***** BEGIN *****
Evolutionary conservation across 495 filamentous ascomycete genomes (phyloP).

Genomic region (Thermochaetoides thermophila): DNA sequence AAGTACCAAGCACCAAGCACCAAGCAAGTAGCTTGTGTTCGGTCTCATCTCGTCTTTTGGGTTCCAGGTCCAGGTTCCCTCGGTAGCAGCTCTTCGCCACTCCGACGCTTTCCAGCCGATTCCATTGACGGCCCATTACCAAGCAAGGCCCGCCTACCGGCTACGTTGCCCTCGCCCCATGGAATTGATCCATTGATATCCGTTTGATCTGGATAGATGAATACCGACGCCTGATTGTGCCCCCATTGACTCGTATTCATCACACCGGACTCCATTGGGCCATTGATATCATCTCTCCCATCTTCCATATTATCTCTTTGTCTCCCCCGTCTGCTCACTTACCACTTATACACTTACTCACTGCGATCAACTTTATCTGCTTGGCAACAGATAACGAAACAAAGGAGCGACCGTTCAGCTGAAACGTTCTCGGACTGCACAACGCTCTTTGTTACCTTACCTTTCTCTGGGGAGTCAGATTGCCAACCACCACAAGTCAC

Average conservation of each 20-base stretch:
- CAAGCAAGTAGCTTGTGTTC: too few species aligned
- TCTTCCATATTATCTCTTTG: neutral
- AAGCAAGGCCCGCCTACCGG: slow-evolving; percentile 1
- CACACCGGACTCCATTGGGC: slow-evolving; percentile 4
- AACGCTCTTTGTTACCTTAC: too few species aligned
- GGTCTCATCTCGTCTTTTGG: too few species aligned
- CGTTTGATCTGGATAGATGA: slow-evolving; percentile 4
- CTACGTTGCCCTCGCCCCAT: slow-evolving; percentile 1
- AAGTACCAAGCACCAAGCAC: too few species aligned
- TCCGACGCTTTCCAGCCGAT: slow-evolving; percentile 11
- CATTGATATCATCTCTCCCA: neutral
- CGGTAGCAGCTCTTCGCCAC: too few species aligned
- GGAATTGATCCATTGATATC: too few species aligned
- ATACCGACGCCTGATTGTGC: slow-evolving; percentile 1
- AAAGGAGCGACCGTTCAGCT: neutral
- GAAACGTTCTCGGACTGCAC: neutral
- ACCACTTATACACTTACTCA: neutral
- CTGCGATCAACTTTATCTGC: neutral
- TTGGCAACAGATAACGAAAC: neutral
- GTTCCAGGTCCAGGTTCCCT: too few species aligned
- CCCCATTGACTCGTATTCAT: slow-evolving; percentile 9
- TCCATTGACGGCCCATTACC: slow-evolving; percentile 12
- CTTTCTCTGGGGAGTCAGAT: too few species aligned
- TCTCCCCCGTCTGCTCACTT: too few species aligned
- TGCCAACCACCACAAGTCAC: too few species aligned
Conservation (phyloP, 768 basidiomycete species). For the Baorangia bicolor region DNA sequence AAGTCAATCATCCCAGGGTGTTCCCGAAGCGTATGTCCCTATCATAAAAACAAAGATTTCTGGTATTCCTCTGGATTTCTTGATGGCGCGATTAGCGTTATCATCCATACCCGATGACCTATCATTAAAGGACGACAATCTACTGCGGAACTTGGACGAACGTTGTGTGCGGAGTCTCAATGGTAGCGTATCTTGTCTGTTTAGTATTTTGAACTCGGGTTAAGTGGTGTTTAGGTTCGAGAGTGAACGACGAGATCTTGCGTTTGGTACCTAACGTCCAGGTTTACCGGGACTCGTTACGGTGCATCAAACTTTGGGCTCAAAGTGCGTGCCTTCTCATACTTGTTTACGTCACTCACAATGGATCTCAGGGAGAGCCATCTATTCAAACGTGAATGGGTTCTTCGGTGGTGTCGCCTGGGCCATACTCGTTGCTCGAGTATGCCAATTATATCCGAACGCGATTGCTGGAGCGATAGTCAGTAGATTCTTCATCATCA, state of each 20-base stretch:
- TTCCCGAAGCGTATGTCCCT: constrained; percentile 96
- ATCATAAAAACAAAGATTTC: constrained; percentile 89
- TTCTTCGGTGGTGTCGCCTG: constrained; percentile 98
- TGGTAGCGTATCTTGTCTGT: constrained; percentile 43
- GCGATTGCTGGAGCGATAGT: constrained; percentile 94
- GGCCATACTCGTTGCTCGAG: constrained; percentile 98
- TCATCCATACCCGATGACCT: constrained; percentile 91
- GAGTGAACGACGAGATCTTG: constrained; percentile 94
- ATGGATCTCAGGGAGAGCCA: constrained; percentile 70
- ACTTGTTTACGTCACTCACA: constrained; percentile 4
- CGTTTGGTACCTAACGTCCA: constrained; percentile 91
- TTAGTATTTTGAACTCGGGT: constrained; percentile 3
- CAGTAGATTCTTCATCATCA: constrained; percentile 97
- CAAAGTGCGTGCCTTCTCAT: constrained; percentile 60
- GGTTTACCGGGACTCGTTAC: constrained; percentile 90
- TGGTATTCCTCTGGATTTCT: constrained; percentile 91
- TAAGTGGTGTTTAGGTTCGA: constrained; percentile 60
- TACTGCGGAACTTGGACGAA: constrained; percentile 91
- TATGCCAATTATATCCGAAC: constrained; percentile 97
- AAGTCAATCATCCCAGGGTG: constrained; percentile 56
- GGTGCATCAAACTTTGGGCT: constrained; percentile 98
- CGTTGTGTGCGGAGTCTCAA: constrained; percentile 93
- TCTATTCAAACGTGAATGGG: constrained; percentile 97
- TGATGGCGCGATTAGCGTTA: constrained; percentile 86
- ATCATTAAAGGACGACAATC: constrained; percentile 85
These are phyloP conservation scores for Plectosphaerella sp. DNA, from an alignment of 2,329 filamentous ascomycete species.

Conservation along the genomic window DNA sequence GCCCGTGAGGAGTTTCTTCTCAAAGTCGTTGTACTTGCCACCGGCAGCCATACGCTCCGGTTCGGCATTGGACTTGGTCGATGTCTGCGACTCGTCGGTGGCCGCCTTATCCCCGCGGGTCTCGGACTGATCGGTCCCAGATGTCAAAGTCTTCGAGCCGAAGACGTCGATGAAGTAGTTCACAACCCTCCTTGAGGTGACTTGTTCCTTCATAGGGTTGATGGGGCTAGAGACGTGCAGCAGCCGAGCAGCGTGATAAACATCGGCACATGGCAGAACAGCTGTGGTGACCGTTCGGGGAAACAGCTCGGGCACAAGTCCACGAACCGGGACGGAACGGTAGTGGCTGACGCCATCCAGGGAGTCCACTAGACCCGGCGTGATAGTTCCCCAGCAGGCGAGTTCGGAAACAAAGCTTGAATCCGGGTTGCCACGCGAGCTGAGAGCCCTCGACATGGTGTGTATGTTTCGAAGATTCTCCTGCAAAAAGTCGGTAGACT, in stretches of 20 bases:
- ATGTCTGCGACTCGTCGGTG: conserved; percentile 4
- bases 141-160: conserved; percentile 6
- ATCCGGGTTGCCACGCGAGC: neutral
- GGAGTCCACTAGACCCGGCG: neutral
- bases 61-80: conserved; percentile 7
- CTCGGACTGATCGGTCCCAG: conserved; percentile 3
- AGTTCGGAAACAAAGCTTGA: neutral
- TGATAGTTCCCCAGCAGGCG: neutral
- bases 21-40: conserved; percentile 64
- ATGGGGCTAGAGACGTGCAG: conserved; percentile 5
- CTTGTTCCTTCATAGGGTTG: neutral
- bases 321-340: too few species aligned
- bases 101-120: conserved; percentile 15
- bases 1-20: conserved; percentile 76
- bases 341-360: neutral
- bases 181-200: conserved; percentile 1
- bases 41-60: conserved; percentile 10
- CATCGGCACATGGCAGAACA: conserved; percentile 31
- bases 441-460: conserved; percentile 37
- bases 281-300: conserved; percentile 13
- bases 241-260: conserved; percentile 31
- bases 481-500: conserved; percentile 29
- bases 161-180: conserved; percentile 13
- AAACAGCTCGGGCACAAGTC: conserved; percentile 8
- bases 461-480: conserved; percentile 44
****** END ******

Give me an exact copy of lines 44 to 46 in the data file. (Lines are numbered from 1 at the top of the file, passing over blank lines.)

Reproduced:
- GGTTTACCGGGACTCGTTAC: constrained; percentile 90
- TGGTATTCCTCTGGATTTCT: constrained; percentile 91
- TAAGTGGTGTTTAGGTTCGA: constrained; percentile 60